On June 6 Justice Collins handed down his judgement in the High Court of New Zealand in a case brought by Lecretia Seales. Ms Seales had asked the court whether it would be an offence under the Crimes Act for her doctor to be able to help her die and whether a ban on assisted dying contravened the New Zealand Bill of Rights. In rejecting her application Justice Collins observed that:
“Ms Seales’ doctor would have been at risk of being prosecuted for either murder or manslaughter if she administered a fatal drug to Ms Seales intending to kill her. She would have been at risk of being charged with assisting suicide if she provided Ms Seales with a fatal drug, intending for Ms Seales take that drug and if Ms Seales died as a consequence.”
This decision has significant implications in the wake of the Robin Stransham-Ford case in South Africa, where Judge Fabricius approved euthanasia or assisted suicide for the appellant, and the Canadian decision in the Carter case that declared effectively that the prohibition on assisted suicide and euthanasia were contrary to provisions in the Canadian Bill of Rights.
In all three cases the appeals have been based on a false premise that the disabilities of advancing illness would render people unable to commit suicide at a time of their choosing and that their rights were being denied on an equal basis with other citizens. This is emotional blackmail. As a colleague of mine expressed it recently: “If you won’t promise to kill me later when I ask you to then I will kill myself sooner … and you will have killed me!”
This is all predicated on the false assumption that, because suicide has been decriminalized that it is legal; if it is legal, then it is a right; if it is a right then it should be accessible to all, including people with a disability.
Let’s be clear: suicide was decriminalized because it is not in the best interests of a suicide survivor. Suicide is not legal. There is no right to suicide.
I use the word ‘disability’ deliberately in the context of all three appellants because this is precisely the basis upon which their claims were made. In fact, the Canadian Supreme Court directly identified disability as one of the reasons why someone might ask for euthanasia or assisted suicide.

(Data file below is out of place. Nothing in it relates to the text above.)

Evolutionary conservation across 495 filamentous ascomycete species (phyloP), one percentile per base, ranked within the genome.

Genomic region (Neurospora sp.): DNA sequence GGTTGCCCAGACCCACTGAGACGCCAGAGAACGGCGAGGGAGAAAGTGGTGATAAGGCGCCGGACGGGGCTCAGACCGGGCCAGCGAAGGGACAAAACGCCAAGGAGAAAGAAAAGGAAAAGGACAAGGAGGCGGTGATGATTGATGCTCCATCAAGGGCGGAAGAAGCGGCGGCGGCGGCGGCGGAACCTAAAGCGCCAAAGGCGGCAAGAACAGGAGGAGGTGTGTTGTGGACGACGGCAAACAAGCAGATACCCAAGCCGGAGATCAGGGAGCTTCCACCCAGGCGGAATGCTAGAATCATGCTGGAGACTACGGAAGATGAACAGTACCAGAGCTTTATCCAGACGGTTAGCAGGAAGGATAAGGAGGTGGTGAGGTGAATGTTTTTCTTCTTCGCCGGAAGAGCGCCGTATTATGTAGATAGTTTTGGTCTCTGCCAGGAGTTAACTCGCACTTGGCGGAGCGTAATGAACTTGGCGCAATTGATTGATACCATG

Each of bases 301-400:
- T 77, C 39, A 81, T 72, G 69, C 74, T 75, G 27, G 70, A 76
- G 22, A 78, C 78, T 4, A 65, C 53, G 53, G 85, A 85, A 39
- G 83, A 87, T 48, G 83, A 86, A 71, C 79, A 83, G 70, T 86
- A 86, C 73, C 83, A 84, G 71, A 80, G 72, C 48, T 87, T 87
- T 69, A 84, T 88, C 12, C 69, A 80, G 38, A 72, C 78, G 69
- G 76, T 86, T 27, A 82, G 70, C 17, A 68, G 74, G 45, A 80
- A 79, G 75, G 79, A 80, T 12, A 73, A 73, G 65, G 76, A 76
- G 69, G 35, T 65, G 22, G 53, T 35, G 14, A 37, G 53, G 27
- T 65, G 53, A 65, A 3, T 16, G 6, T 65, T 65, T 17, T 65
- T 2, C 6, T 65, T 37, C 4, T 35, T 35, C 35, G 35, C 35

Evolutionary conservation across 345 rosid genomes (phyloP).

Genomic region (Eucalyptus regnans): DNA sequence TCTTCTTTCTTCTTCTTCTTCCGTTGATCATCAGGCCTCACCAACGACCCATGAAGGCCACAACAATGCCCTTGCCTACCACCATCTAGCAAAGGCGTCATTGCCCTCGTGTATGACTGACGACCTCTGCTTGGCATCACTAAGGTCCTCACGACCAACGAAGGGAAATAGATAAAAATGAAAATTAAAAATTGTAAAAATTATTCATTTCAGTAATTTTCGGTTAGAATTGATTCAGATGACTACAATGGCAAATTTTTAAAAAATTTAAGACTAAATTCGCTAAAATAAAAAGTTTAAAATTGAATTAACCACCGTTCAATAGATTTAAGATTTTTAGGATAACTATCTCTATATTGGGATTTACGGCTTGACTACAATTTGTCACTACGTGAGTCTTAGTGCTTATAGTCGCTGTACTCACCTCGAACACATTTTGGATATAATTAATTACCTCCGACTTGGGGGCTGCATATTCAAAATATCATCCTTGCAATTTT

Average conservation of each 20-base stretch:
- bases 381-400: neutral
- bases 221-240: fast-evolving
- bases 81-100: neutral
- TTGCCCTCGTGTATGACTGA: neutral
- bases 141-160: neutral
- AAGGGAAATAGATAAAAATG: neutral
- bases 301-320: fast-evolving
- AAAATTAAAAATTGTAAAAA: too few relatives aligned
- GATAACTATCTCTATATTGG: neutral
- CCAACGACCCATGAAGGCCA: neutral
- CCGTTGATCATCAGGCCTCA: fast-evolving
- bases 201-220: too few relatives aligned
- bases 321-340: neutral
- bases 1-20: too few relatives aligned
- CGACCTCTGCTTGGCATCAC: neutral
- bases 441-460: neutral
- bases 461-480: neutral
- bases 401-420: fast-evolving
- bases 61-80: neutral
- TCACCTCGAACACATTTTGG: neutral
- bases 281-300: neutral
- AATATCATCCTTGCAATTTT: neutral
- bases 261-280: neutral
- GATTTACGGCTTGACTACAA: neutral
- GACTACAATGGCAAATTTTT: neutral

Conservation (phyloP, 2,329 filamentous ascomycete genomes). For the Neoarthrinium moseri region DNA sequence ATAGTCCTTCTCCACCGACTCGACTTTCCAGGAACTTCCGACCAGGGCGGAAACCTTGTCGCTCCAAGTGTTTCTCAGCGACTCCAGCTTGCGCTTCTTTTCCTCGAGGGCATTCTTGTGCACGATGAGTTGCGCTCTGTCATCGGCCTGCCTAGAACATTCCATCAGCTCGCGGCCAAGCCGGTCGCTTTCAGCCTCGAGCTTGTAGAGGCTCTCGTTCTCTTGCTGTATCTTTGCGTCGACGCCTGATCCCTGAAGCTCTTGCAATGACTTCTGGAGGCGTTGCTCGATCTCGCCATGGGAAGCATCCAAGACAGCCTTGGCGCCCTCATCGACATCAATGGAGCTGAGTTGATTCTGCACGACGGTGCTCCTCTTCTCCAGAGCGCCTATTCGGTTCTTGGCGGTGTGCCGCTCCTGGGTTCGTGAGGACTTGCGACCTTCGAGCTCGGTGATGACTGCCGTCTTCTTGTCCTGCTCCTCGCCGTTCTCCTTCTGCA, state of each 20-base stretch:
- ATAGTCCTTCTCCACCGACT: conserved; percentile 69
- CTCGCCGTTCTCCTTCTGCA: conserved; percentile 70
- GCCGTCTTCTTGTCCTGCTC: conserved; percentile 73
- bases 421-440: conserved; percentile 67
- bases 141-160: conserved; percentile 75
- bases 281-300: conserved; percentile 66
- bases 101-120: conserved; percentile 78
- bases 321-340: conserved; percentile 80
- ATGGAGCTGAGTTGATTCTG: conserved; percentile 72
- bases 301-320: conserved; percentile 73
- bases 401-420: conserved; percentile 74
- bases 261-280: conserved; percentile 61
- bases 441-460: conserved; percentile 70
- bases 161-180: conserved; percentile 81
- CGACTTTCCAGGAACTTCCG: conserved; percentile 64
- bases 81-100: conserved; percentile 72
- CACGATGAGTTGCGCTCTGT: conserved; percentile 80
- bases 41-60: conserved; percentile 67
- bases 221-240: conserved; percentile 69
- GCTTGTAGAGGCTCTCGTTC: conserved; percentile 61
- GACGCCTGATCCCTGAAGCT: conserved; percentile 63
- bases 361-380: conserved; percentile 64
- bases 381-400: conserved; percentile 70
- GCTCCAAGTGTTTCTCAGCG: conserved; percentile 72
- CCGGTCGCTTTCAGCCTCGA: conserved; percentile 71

Interestingly, in both the New Zealand and South African cases, the appellants died before the judgements were made public. Both died of natural causes and, while Lecretia Seales often mentioned her fear of disability and suffering, she experienced none of these and died well in good care.
In both cases the appellants and their counsel said that a judgement in their favour would set no legal precedent. In other words, they were not campaigning for a broad legal change. This is patently false. At the very least, any subsequent case in the common law world would refer to these outcomes as precedents in the same way that the Canadian decision was cited in New Zealand. Moreover, after her death, Seales’ husband jumped on the legalisation bandwagon. As Jane Bourke observed:
“Before anyone is concerned about sensitivity, please remember that within hours of Lecretia’s death her own husband was making a war cry towards parliament that we should give Lecretia her legacy by changing the law, hijacking the case for a crusade.”
In the wake of the Seales’ decision, there was always going to be a push for the law to change, regardless of the outcome. The leader of the NZ ACT Party, David Seymour, is said to be preparing a private member’s bill. Winston Peters, of New Zealand First, has been talking about a referendum and the pro-euthanasia movement is preparing a petition to parliament.
The most significant move, however, came from Prime Minister John Key. Key had previously made some very ambiguous statements. However, earlier this week he made it clear that the National Party government will not back any moves to legislate and that any bill to do so would need to come through the private member ballot system. He did, however, flag his interest in supporting a select committee inquiry into the issue.
This is a very astute move. It takes the heat and emotion out of the debate. It allows for the discussion to move forward on a considered level that engages with the data and with the opinions, concerns and the effect upon all New Zealanders in a similar way to that adopted recently by the Victorian Parliament in Australia. It remains to be seen whether a private member’s bill could proceed during an inquiry.
In short, while the issue in New Zealand is not going away, we can at least hold out hope that a thoughtful inquiry will conclude that euthanasia and assisted suicide are never safe and should not be made law.